Published in News


by on15 January 2009
Over the past few weeks there's been a lot of talk about Intel's draconian Atom restrictions, and some vendors, such as HP, have reportedly already asked the chipmaker to loosen some of them. Others, like MSI, have showcased products which blatantly violate them.

The fact that Dell's Inspiron Mini 12 is already available, shows there's room for negotiation, but Intel is still keeping quiet on the issue, apart from a few comments we got at CES. True, Intel has announced plans for a new CPU series, to be used on thin and cheap notebooks, but has set no date launch, saying only it will launch later this year.

The unavailability of this new platform, coupled with Intel's Atom restrictions, has opened a back door for AMD's Neo platform, as well as VIA's Nano CPU. It's still early to gauge if AMD, and especially VIA, have the clout to take advantage of the situation in a limited timeframe, but HP and Samsung are getting ready to launch their 12-inch units powered by Neo and Nano CPUs soon.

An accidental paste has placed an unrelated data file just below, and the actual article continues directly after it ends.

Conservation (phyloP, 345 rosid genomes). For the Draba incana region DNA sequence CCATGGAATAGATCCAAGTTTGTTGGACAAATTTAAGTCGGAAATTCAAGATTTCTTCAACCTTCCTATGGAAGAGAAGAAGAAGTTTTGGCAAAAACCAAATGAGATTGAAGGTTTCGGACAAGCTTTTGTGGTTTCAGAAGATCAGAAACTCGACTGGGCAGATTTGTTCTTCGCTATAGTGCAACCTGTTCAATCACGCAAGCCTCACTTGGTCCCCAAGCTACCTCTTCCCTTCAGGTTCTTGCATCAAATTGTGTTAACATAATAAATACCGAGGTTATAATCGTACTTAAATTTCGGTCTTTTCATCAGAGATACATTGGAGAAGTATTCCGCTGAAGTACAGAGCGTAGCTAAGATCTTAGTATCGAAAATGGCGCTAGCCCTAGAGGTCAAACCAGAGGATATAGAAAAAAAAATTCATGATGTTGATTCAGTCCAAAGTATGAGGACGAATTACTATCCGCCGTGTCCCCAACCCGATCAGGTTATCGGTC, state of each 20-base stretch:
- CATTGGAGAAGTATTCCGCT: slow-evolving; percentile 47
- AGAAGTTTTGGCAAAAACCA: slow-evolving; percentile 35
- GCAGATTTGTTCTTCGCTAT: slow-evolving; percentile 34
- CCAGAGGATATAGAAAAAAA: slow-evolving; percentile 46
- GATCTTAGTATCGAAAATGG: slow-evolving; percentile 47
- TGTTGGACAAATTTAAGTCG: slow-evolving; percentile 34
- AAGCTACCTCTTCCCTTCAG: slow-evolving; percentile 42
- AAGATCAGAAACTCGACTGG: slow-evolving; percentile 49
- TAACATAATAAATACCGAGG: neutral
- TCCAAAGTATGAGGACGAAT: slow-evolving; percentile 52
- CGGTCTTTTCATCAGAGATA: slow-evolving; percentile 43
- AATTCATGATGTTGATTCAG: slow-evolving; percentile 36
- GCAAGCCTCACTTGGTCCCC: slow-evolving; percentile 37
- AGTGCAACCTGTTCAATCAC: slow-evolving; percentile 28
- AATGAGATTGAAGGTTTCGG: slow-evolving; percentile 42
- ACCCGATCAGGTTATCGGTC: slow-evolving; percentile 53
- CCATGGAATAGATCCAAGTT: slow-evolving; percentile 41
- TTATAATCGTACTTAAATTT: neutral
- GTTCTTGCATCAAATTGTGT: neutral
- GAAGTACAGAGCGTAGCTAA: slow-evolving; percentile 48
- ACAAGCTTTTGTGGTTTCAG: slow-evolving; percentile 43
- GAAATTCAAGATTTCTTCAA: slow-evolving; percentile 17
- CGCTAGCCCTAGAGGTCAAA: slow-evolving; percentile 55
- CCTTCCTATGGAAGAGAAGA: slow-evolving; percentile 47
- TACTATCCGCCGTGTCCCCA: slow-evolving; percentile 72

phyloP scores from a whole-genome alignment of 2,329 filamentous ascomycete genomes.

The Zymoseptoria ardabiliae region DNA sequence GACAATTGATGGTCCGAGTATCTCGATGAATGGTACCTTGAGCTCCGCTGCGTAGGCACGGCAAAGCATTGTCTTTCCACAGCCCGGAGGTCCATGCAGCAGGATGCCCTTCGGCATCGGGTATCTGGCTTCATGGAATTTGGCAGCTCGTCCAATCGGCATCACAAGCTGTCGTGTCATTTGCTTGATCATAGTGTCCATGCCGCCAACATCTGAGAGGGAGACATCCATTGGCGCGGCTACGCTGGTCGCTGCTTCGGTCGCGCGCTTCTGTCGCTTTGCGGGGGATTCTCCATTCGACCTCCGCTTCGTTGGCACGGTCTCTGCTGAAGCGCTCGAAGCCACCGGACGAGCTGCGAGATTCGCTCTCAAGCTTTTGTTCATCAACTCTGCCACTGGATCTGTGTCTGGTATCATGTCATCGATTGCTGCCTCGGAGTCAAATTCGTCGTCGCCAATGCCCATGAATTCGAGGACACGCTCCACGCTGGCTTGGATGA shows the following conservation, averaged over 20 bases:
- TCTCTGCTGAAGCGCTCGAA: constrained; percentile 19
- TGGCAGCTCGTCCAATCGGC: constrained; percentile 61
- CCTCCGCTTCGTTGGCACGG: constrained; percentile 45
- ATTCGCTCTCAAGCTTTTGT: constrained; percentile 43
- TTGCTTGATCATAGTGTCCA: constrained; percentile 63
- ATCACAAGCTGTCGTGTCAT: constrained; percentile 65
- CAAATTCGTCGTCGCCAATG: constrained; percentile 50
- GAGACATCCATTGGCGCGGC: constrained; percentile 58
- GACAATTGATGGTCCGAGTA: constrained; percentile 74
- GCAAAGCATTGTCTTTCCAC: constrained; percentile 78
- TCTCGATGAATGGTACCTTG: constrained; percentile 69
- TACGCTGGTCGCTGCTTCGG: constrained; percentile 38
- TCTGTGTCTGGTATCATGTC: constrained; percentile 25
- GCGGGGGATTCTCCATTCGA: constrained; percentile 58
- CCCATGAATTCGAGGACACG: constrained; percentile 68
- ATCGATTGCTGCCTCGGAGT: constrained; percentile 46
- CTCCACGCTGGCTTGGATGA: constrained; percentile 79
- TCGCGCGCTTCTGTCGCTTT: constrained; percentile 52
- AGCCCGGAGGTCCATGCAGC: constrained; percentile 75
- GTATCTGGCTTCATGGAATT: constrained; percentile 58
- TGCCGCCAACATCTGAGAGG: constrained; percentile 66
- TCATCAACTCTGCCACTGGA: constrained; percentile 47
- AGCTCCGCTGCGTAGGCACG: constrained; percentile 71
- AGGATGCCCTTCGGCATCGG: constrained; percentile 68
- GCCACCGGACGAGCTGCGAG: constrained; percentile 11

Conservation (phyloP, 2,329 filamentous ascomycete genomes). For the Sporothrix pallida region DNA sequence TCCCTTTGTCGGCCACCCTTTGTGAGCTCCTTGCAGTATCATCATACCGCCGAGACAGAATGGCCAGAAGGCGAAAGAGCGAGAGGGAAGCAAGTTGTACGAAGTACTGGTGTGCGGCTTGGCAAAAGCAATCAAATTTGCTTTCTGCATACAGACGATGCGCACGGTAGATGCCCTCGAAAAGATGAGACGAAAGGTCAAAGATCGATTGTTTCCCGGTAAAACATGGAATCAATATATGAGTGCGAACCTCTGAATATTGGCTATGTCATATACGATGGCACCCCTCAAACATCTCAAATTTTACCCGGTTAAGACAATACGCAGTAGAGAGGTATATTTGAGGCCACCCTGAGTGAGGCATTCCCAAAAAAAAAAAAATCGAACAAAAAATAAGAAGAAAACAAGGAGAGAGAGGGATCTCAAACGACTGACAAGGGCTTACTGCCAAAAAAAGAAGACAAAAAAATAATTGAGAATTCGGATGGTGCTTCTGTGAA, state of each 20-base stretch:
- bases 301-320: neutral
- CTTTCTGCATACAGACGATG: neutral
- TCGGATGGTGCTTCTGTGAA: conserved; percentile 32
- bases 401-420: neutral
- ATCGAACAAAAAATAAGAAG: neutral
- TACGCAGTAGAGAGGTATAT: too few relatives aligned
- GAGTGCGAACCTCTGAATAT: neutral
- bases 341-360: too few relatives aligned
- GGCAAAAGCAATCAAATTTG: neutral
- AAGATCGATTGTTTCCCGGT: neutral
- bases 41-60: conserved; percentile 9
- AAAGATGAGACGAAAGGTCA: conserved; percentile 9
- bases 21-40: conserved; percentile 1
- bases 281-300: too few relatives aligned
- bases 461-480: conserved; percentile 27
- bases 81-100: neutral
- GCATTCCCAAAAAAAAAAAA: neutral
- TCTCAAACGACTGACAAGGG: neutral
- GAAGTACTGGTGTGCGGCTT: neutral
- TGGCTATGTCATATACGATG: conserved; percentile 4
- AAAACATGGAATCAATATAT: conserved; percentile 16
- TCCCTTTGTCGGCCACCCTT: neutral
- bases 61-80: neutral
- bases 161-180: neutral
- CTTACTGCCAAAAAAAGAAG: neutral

Intels claims it doesn't allow larger Atom based machines because the CPU isn't powerful enough for them, and reviews of Dell's Inspiron Mini 12 confirm this, at least to some extent. Reviewers found the Atom Z530 simply too week to cope with Vista, and reported very poor performance, including boot times of several minutes. MSI doesn't seem to care, and its X320 boasts a 13.3-inch 1366x768 screen, powered by a Z series Atom. Some reports indicate MSI will also offer a pricier version of the X320 powered by mobile dual-cores.

At this point it seems Intel is well aware its Atom platform in Z and N flavors, can't keep up with the competition, and it's looks as if it is sitting this round out. It is a matter of prestige, it's better not to have a product for several months, than to have a stopgap solution with lackluster performance, which will hurt the brand. Atom Z machines have some serious drawbacks, which most vendors fail to mention. Although the US15W chipset is superior to the 945 in power efficiency, it has serious limitations for RAM, its IGP has a limited external resoultion, and it only supports PATA storage.

VIA's, and especially AMD's platforms offer
Last modified on 16 January 2009
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